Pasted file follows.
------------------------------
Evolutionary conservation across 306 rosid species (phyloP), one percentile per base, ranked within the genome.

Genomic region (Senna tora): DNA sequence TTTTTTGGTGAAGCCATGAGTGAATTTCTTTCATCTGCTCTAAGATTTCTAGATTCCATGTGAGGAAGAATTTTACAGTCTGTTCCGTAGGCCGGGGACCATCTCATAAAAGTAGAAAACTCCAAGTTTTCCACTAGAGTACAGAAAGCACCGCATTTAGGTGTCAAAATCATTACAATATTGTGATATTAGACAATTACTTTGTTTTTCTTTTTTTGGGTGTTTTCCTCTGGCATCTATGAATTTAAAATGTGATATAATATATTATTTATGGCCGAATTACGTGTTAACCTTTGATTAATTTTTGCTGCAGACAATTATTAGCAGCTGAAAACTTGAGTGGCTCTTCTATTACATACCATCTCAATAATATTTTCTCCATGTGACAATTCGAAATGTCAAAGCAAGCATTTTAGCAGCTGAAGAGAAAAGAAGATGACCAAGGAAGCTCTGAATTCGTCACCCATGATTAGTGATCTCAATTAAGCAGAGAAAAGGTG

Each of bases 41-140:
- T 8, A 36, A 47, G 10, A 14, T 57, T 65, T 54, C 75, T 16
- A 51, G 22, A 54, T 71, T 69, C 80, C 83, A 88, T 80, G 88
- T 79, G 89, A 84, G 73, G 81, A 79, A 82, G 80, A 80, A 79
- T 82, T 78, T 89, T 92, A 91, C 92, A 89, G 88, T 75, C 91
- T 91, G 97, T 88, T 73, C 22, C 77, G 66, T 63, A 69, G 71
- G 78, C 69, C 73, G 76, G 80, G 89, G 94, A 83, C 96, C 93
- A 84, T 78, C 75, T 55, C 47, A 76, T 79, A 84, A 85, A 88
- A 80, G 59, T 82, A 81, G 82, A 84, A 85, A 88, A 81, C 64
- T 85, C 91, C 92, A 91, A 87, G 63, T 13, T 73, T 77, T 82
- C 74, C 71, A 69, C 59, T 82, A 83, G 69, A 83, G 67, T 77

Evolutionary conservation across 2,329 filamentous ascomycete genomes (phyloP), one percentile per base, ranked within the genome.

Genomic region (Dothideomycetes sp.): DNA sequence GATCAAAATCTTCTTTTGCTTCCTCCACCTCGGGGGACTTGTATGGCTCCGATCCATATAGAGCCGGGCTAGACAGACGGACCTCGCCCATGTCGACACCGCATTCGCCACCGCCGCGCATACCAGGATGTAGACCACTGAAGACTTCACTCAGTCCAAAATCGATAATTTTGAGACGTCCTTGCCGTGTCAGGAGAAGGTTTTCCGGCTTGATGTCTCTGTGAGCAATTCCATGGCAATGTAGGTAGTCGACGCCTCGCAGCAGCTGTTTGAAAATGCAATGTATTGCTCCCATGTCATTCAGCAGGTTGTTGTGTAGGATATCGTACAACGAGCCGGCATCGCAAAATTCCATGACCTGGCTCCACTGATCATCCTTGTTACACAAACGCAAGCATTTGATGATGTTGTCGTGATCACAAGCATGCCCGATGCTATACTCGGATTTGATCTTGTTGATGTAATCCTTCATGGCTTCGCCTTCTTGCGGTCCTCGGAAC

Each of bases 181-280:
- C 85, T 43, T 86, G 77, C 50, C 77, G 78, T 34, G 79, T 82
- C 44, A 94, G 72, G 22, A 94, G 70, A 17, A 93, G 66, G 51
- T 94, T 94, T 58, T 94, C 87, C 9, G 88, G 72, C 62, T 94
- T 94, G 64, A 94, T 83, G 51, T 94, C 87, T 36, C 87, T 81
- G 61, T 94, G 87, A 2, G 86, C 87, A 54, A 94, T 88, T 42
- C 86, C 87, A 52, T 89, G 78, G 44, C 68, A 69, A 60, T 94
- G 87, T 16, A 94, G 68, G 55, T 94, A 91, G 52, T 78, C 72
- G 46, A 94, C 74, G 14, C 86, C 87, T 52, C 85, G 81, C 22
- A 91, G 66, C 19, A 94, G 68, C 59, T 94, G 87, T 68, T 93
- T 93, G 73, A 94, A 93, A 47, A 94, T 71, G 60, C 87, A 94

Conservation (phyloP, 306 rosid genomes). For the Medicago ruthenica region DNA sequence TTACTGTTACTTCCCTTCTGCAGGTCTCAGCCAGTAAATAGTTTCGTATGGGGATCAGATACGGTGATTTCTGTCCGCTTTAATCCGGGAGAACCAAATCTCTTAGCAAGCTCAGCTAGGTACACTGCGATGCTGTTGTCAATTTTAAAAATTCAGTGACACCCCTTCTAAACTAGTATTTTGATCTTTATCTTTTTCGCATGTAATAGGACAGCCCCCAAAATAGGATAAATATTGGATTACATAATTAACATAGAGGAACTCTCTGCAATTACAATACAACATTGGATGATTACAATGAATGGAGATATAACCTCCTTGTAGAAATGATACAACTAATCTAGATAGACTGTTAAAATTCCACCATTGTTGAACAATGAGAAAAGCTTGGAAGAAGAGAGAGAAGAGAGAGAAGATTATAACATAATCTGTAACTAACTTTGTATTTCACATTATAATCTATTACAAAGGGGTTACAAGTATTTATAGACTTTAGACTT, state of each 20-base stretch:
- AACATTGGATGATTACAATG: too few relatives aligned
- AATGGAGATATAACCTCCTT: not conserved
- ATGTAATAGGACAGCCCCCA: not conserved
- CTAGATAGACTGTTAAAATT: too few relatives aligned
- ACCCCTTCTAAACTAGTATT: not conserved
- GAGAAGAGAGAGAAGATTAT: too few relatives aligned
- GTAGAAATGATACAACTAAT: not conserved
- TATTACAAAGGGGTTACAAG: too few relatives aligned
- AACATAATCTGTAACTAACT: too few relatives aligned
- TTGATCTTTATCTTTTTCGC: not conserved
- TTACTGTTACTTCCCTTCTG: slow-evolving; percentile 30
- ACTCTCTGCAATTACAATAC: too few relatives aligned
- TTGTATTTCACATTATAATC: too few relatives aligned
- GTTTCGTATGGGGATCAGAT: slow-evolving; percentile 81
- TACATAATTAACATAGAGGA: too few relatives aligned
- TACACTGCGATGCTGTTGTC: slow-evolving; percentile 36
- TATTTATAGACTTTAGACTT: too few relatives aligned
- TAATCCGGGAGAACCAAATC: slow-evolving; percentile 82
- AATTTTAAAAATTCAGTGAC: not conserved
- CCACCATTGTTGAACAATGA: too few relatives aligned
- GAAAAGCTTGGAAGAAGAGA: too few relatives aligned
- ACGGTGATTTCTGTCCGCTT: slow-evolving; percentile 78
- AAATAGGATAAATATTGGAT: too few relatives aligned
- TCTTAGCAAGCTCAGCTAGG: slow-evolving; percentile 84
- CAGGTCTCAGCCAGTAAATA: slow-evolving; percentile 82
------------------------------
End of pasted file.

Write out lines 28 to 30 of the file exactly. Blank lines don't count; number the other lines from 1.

- AACATTGGATGATTACAATG: too few relatives aligned
- AATGGAGATATAACCTCCTT: not conserved
- ATGTAATAGGACAGCCCCCA: not conserved